Saving for retirement seems to be on everyone’s minds especially the millennials who have taken an interest in understanding of financial concepts like savings, investments and returns with better data available to them instantaneously thanks to the internet. This interest in other financial instruments like investing through stocks and funds have increased fueled by the fact that traditional saving methods like Fixed Deposits do not yield enough returns. If you are one of those who are looking to understand this other methods of investing, here’s a guide for you.
What is a share and stock?
A share is type of security, a person who owns a stock of a company have a claim on the earnings and assets of the company proportionate to their number of shares.
Let us take an example for better understanding – A company has invested Rs.5 crores and if a person has invested Rs.10 then he/she owns a proportionate share of 0.00002% in the company.
A stock consists of all types of securities like bonds, mutual funds, derivatives and shares.
Difference between share market and stock market
A share market is where you can sell or buy company shares alone. On the other hand, a stock market is where one can sell stocks which consists of bonds, mutual funds, derivatives and shares. The Bombay Stock Exchange (BSE) and the National Stock Exchange (NSE) are the leading stock exchanges in India.
Different types of share markets
1. Primary Market: The Primary Market or New Issues market is where a buyer will directly buy from the issuer or the company. Whenever a company sells its stocks through IPO, Rights Issue, Preferential Allotment or Private Placement it is known as the primary market.
2. Secondary Market: Secondary market is where a person can buy from shareholders. This is useful if you have missed the IPO of a company and you can now buy the shares from shareholders who got the shares at the time of IPO.
What are the different types of commodities traded?
There are 4 types of stocks that are traded in the stock exchanges
Shares (Secondary Market)
1. Common shares: Which are equity shares giving the buyer a part or equity ownership in the company. The shareholder will get dividends and can also vote to choose the Board of Directors. These Board of Directors are the ones who decide what to do with the profits earned by the company - That is to reinvest or share the profits as dividends.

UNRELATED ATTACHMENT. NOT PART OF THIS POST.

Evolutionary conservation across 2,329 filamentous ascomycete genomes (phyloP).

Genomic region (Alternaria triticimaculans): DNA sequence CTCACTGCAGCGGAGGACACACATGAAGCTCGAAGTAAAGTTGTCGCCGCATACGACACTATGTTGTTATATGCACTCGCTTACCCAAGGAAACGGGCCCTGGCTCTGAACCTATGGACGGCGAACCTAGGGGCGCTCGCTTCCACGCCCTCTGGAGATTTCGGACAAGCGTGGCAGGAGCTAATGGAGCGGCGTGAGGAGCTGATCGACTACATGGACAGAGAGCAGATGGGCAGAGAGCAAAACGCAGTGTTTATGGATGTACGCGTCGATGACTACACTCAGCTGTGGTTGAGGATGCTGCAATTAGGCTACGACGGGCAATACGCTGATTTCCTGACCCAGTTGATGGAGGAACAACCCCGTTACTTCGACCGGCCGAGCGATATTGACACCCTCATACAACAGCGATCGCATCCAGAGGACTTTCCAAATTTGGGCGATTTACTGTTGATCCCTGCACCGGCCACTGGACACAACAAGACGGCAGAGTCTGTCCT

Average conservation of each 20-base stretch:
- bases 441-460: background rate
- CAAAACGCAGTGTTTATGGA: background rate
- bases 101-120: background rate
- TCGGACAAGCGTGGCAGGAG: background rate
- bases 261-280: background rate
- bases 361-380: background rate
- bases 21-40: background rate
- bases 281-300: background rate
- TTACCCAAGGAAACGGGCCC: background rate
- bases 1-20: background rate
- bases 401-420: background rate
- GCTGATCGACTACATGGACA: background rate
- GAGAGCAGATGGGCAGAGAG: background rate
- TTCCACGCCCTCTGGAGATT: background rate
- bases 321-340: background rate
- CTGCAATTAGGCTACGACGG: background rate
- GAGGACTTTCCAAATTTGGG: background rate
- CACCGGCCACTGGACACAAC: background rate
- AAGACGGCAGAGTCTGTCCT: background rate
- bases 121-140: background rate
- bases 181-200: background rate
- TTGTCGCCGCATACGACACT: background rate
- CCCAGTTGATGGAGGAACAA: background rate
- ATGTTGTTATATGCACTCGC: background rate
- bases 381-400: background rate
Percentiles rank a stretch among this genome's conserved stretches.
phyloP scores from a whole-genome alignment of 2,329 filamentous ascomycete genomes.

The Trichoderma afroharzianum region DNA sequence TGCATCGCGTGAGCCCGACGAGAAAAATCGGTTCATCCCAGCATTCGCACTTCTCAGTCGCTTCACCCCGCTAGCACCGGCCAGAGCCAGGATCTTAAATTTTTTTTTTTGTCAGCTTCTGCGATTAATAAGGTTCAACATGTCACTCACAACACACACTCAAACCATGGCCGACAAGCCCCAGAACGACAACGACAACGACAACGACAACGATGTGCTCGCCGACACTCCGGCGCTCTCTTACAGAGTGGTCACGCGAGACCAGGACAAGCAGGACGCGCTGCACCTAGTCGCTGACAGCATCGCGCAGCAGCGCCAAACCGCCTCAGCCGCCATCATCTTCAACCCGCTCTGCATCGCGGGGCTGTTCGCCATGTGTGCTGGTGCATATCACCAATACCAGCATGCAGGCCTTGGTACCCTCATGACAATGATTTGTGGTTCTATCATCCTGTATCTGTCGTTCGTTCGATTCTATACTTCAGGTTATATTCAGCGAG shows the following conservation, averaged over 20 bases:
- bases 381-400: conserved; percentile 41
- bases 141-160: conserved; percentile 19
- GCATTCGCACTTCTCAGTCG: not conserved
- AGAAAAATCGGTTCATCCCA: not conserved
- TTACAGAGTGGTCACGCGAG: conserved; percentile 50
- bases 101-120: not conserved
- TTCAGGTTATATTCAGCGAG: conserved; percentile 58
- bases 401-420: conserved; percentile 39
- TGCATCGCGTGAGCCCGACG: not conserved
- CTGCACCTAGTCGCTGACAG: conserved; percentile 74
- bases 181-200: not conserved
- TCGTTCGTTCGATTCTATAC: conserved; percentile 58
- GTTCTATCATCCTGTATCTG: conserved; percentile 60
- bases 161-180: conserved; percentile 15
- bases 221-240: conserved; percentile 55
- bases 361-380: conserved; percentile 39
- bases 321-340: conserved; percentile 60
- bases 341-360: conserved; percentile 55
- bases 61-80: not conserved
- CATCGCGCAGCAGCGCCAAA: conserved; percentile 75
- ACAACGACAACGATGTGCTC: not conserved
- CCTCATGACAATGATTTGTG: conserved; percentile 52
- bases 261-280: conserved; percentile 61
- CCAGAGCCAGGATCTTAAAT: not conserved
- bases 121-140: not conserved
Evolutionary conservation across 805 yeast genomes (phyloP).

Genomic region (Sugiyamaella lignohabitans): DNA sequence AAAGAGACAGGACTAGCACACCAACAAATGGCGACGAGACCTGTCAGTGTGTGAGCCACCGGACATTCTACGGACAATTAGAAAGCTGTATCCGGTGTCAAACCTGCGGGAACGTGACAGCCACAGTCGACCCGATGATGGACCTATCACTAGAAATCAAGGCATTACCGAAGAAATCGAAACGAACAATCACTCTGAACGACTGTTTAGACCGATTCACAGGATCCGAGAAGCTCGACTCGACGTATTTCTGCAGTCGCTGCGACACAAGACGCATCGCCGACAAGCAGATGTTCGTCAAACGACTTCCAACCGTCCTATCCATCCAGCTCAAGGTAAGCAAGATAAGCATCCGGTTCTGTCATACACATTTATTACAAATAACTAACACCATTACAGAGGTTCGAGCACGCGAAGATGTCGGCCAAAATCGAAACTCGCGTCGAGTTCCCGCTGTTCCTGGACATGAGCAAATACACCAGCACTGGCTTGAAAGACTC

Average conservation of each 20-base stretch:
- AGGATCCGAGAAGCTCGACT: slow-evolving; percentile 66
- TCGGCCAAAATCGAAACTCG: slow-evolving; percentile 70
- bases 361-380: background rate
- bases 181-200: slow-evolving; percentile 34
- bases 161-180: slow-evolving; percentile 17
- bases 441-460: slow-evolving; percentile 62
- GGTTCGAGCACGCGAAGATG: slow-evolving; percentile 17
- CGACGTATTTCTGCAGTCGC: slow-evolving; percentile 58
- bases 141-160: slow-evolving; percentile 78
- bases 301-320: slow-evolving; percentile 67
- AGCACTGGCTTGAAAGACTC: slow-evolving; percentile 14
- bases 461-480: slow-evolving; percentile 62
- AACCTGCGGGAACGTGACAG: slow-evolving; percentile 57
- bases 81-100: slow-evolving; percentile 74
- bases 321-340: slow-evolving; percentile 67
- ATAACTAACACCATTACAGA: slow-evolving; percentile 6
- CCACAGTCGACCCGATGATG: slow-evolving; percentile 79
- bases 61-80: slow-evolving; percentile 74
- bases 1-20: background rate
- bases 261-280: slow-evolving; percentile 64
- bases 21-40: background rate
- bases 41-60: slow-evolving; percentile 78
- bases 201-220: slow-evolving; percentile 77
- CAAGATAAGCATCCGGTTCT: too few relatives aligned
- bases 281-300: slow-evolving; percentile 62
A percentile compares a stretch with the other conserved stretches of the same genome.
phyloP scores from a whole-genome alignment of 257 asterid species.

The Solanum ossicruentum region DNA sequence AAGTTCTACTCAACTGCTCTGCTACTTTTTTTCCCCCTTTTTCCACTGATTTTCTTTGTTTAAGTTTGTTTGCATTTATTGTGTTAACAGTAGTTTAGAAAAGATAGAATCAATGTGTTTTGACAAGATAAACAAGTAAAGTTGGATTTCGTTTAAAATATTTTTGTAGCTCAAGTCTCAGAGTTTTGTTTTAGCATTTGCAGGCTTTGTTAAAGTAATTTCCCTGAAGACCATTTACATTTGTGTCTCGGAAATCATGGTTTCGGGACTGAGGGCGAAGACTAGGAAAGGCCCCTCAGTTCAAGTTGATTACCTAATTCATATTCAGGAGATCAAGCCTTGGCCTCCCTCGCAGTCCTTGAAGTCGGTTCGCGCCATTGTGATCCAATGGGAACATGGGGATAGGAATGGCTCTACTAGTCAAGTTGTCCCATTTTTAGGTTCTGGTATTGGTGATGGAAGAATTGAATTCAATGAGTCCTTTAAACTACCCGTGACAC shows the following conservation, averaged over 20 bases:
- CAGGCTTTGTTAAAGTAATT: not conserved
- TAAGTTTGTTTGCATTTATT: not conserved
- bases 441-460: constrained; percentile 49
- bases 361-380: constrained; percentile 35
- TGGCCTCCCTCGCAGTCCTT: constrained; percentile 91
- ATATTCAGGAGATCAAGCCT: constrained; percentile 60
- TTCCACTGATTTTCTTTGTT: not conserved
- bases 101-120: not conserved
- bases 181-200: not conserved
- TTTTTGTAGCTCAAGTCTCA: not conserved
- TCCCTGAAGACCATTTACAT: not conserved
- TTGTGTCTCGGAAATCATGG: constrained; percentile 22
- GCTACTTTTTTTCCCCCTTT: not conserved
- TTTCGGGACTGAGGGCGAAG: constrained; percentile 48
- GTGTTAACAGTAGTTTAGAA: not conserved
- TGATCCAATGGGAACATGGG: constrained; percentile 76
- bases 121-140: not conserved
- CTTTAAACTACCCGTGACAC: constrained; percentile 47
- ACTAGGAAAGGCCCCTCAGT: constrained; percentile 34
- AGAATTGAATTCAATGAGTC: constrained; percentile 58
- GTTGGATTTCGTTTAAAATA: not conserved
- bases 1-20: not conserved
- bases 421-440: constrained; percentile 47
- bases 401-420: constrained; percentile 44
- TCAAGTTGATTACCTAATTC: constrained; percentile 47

2. Preferred shares: These shareholders will receive dividends at predetermined intervals. The preferred shareholders will be paid dividends before the common shareholders. In fact, in case a company files for bankruptcy the preferred shareholders will be reimbursed first with the selling of the company assets and receivables.
When companies want to raise funds for their business they will go to a bank and borrows money with a promise of monthly interest payment. If the same company goes to the public promising interest at regular intervals it is called a Bond.
For example, a company is expecting returns after 3 years of starting a new project and want to raise funds for the project through bonds. Now if an investor is interested in the bond and wants to invest Rs.1,00,000, then the company will provide a bond which says that the company will repay the principle in 5 years with yearly interest of 6% for the duration of 5 years.
A mutual fund is an investment vehicle for those who cannot bear the volatility of the stock market or do not have the time or expertise to follow individual company trends or industries. In essence is a fund which pools in money from many investors and charges a small fee for managing this security.
As the price of shares keep fluctuating on can invest in derivatives to offset that risk. With derivatives you enter an agreement to sell or buy shares or other instruments at a fixed price in the future.
What is an IPO?
When a company has a lot of debt or looking to grow their business, they will need additional funds, for which they might look to go for an Initial Public Offering (IPO) or the first sale of stock which are available for the public to buy. A company post an IPO becomes a publicly listed and are accountable to the public, which would require them to disclose financial, accounting and tax related information; but the biggest benefit for any company to put out their shares in public, would be the number of avenues available to them to raise funds and expand the business.
You now know the basics of stocks and stock markets along with why companies go for IPO. Wait for the next part in the series which would help you take a deep dive into the world of investing.